Your business page can also start following other business pages as well, particularly vendors, clients, business partners, and find a bigger audience to engage with that way.

Facebook is a great platform for sharing about new or seasonal products, services, promotions, tutorials and more. Use great photos and short descriptions for the best chance to reach people. You can also publish short videos or do a live video stream as well.

Once you get more savvy, you might want to explore setting a budget for creating Facebook ads or boosting posts that seem popular. This is yet another way to increase your reach and post popularity on Facebook.

#ENnews #PSPinc #Blog #Marketing #Advertising #B2B #Facebook #FacebookBusiness #SocialMedia

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Setting Expectations for the Remote Office Employee

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When it comes to setting up a remote office for your employee, communication isn’t the only critical piece to consider. It’s also important to have a separate (or additional) work policy in place so expectations are clear for everyone, and business operations won't be disrupted.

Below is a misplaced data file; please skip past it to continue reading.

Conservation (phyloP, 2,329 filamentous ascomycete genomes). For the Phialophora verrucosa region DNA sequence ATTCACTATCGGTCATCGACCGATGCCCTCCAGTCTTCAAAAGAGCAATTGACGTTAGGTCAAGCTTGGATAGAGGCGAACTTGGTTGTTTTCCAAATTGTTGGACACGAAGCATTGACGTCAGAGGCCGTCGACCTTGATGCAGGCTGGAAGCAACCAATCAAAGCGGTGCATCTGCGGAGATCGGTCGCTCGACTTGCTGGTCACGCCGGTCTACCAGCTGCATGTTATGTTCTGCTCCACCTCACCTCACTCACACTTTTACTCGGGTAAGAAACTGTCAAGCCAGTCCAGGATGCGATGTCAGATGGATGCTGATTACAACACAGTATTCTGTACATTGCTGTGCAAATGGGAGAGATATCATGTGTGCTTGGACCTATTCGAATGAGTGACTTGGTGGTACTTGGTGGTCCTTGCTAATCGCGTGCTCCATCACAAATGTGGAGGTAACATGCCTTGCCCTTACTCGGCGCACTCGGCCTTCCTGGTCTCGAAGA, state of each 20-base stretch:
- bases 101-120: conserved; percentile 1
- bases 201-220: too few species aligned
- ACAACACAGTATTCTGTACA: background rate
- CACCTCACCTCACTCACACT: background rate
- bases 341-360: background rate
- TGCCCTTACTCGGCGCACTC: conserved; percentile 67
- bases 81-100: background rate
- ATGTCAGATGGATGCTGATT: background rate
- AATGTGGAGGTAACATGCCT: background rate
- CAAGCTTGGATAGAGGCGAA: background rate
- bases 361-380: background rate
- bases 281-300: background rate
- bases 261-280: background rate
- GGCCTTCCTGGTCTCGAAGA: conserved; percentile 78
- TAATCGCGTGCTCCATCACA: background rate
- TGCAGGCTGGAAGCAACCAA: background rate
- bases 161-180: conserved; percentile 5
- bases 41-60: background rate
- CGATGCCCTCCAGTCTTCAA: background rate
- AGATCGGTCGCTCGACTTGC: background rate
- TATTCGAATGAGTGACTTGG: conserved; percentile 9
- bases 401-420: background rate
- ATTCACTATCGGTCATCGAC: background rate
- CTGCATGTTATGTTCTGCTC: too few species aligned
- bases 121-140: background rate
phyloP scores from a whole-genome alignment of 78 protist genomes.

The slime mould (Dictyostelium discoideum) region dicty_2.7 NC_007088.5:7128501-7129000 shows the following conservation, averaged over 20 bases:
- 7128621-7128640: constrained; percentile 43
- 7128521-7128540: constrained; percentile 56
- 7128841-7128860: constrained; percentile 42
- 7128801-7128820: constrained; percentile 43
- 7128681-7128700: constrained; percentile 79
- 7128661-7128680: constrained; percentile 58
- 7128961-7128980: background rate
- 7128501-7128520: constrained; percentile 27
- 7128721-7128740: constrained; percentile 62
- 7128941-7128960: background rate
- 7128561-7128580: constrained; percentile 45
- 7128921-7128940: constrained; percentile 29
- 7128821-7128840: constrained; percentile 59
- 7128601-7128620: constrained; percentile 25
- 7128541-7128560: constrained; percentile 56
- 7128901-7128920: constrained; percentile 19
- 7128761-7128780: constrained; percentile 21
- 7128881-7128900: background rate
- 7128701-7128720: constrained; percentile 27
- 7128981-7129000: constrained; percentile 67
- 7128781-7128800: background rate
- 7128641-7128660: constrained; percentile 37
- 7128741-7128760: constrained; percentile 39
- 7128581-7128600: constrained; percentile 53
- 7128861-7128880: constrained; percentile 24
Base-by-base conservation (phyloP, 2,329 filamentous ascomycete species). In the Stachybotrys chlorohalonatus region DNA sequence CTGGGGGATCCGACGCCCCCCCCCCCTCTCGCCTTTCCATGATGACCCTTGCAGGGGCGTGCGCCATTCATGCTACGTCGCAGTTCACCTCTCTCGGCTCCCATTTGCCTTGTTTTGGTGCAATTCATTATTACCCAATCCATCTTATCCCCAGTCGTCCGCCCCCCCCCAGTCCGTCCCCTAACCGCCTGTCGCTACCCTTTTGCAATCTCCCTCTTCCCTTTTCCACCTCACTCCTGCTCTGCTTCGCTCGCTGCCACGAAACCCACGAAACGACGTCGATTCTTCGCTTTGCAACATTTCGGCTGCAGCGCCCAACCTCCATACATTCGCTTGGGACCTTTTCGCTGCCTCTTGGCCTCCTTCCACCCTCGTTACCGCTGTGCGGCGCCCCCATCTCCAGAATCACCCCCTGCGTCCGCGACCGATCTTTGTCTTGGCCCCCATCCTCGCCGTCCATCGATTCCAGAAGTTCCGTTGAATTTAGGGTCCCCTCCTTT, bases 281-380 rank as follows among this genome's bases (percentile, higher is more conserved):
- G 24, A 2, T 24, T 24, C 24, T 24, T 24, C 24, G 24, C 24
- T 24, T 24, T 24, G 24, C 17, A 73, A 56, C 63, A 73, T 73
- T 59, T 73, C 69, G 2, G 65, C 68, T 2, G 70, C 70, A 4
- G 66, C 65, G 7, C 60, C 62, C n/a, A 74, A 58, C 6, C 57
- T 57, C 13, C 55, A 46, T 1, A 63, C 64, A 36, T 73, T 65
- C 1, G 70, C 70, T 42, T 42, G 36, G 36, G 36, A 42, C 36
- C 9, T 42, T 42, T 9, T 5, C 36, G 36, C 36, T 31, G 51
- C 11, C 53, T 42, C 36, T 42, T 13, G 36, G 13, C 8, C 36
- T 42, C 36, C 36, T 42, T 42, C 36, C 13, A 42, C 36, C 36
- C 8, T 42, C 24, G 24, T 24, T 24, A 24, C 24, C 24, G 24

Here are some questions to consider when formulating a new or additional telecommuting employee policy:

Devices. Whose computer and devices will your employee use – the company’s or their own? What if something breaks – what should they do? What kind of data protection program or anti-virus software should they install? Who pays for what?

Internet Access. What if the internet connection is slower at the employee’s home or remote office location? Will this affect work flow, communication, and employee productivity?

Office Supplies. Who will pay for general office supplies like paper and pens? Do you have a purchase approval or reimbursement policy in place?

Workstation/Office Setup. Will you care how your employee’s workstation is set up? Does it matter if it’s clean or messy, or if the equipment is in a secure location? Do you want to explore insurance options? Is the space a welcome place for clients, if meetings are needed? Would it make sense for you to provide your employee with an office space near their home instead of allowing them to work at home?

Accountability. Will you implement a routine for meeting, getting updates, and seeing work progress? When would you like to be updated? How often should you meet in person or over conference calls to receive updates?

Job Descriptions. Ultimately, what positions in your company will you allow to work remotely? Depending on the nature of your business, not all job descriptions may be a good fit for telecommuting. Have good and logical reasons to say yes or no if an employee asks to work from home.